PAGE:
Closer tells the story of four strangers whose paths cross in London and whose love lives grow entangled in all sorts of complicated ways. Jude Law stars as lowly obit writer and failed novelist Dan, a selfish prick with little concern for anyone else's feelings. The movie opens with his chance encounter with Alice (Natalie Portman), a self-described waif and sometimes stripper whose emotional neediness feeds into Dan's ego. They get together and seem stable for a time, until Dan meets Anna (Roberts), a portrait photographer with a guilt complex. Dan is immediately drawn to her, mostly because he wants anything he can't have, but Anna soon links up with Larry (Clive Owen), a smug doctor whose obnoxiousness has a brutal honesty about it. These four characters eventually criss-cross relationships (Dan with Anna and Larry with Alice) and then back again, at no time any of them ever truly finding happiness.
The film is about self-absorbed people desperate for intimacy but never satisfied when they get it. They all make each other miserable, their unhappiness almost a drug that drives them to continually screw up anything good in their lives. Anna's guilt acts like a fetish, motivating her to ruin relationships so that she can wallow in it a little longer. Larry gloats about his infidelity as a way to ensure that his marriage ends on his own terms. Dan lives strictly in the moment, needing instantaneous pleasure and not caring about the consequences of his actions. And Alice uses her fragility as a trap, ensnaring men into wanting to protect her.
Adapted by screenwriter Patrick Marber from his own stage play, the piece still has a bit of staginess about it, with only four speaking roles and a limited number of locations. Nichols attempts to open it up a little bit by bringing a few scenes outdoors and adding some cinematic time shifts. Like the best of his films, Closer is an incisive character study with nuanced performances, sharp dialogue, and insightful dramatic turns. Just don't expect it to be the most uplifting movie you'll ever see.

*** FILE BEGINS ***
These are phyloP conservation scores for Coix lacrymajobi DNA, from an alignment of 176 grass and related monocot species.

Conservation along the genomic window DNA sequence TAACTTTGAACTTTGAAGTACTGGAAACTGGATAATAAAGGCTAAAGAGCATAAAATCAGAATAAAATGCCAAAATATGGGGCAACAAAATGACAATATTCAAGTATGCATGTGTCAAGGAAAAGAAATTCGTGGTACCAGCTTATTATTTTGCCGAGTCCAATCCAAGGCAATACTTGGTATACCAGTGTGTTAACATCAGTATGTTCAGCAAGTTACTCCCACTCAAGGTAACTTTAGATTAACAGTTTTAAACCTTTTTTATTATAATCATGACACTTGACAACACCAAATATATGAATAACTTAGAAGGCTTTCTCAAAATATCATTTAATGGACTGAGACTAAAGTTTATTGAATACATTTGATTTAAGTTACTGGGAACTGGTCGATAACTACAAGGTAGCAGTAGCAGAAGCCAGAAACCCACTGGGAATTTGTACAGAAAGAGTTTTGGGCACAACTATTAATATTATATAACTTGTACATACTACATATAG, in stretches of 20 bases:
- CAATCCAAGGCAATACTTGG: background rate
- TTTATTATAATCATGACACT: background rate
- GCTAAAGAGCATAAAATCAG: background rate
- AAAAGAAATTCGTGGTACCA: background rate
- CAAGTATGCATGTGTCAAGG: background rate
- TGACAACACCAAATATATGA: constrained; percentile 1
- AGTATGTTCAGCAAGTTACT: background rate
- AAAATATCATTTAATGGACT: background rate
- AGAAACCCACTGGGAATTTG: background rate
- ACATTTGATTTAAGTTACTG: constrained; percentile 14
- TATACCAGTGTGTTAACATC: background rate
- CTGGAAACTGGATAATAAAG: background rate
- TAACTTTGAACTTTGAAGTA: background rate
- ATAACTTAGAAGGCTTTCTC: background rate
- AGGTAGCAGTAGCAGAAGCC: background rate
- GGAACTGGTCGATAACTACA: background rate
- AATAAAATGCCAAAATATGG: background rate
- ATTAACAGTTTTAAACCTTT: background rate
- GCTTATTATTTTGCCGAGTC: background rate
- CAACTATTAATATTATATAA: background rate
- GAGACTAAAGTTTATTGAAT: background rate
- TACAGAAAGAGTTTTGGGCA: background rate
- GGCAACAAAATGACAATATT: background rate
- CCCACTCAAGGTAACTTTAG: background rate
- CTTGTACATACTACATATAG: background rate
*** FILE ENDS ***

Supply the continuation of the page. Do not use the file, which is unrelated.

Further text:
The Blu-ray Disc:
Blu-ray discs are only playable in a compatible Blu-ray player. They will not function in a standard DVD player or in an HD DVD player. Please note that the star rating scales for video and audio are relative to other High Definition disc content, not to traditional DVD.
All things considered, this is a fairly solid transfer. The movie's photography is a bit on the soft side, but visible detail in things like skin pores or facial hair is well captured. Close-up shots are especially striking. The general color balance is somewhat drab, especially in flesh tones, however this seems to be intentional. Specific colors such as Natalie Portman's red hair or the gelled lighting inside the strip club pop off the screen more vibrantly. The picture has rich black levels and fine contrasts, making for a pleasing sense of depth. Light film grain is present throughout, but is rendered well and isn't noisy. The most problematic issue with the transfer is some recurrent edge ringing which is mildly distracting in many parts of the movie, unfortunately.
The Closer Blu-ray disc is not flagged with an Image Constraint Token and will play in full High Definition quality over a Blu-ray player's analog Component Video outputs.
Subs & Dubs: